All image credits: Ford

For this year’s SEMA show, Ford rolled out something both very neat and very puzzling. The car in the photo you see above is called the Ford Mustang Lithium. It’s an all-electric prototype, makes big power and also has a manual transmission. But why?

The Lithium Mustang makes over 900 horsepower and 1,000 lb-ft of torque from an 800-volt battery system. All that’s mated to a manual Getrag MT82 six-speed transmission that’s been fortified to withstand all the torque, according to a press release.


It also has track handling pack, strut tower brace, Brembo front brakes from the Shelby GT350R, side splitters, rear diffuser and clear polycarbonate windows. The interior looks rad! I love all the blue detailing everywhere.

Though the car is still a prototype for now, Ford says that it is a “testbed for battery and thermal management technologies” that will undoubtedly be used in future EV products.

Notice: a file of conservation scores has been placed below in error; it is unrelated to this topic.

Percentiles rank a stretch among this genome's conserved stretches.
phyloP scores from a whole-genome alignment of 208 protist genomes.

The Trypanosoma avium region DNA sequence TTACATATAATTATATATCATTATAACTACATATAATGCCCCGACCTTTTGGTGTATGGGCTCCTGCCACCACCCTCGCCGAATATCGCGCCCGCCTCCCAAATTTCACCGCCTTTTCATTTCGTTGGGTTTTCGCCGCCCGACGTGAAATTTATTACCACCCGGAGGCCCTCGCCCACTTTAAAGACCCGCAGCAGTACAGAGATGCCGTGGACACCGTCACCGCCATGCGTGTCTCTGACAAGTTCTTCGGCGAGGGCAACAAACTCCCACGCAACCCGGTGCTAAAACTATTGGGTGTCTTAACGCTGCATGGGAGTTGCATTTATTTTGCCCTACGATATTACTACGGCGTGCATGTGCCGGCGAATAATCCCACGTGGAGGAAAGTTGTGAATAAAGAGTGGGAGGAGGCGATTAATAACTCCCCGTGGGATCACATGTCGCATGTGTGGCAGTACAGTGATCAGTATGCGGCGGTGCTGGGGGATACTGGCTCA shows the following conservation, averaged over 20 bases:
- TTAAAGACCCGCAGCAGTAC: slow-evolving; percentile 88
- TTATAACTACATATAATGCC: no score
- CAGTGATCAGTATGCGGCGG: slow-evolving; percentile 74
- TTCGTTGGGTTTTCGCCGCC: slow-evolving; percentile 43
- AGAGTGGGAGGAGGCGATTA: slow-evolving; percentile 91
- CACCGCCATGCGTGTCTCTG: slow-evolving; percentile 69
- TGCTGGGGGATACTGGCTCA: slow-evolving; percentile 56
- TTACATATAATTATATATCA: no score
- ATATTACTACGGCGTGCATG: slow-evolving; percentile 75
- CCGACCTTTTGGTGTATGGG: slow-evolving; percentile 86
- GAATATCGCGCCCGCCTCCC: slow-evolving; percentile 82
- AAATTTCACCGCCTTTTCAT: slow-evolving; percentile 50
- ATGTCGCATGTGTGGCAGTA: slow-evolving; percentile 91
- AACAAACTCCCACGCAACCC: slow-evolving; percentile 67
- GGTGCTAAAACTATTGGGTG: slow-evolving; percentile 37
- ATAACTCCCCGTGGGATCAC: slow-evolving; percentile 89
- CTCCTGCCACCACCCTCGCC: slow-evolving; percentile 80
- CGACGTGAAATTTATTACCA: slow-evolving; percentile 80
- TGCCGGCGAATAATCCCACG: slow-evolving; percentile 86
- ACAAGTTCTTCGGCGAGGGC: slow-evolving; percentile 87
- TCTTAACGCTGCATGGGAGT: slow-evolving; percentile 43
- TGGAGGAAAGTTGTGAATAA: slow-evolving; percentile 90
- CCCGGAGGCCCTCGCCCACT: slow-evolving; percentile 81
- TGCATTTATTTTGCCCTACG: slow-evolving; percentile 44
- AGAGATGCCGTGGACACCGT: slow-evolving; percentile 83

Here’s the thing with EVs, though. Nobody expects them to come with manual transmissions. By design, electric cars usually only have one forward gear. We’ve all accepted this. So why does the electric Mustang have a six-speed manual? It was already cool on its own with all the go-fast bits.


If anything, the manual just leaves a bad taste in my mouth. Another car Ford launched recently that you might have heard of, the Shelby GT500, seems like a car that’d definitely be offered with a manual. Especially so, given its history and performance orientation.

But the GT500 instead only comes with a seven-speed, Tremec dual-clutch transmission. Don’t get me wrong, it’s a very nice transmission, and brutally quick when it needs to be, but it’s still not a manual.


I now feel surlier than ever that this electric prototype got the manual, while the supercharged V8 Mustang, which is real and in production and you can buy, did not.


Writer at Jalopnik and consumer of many noodles.

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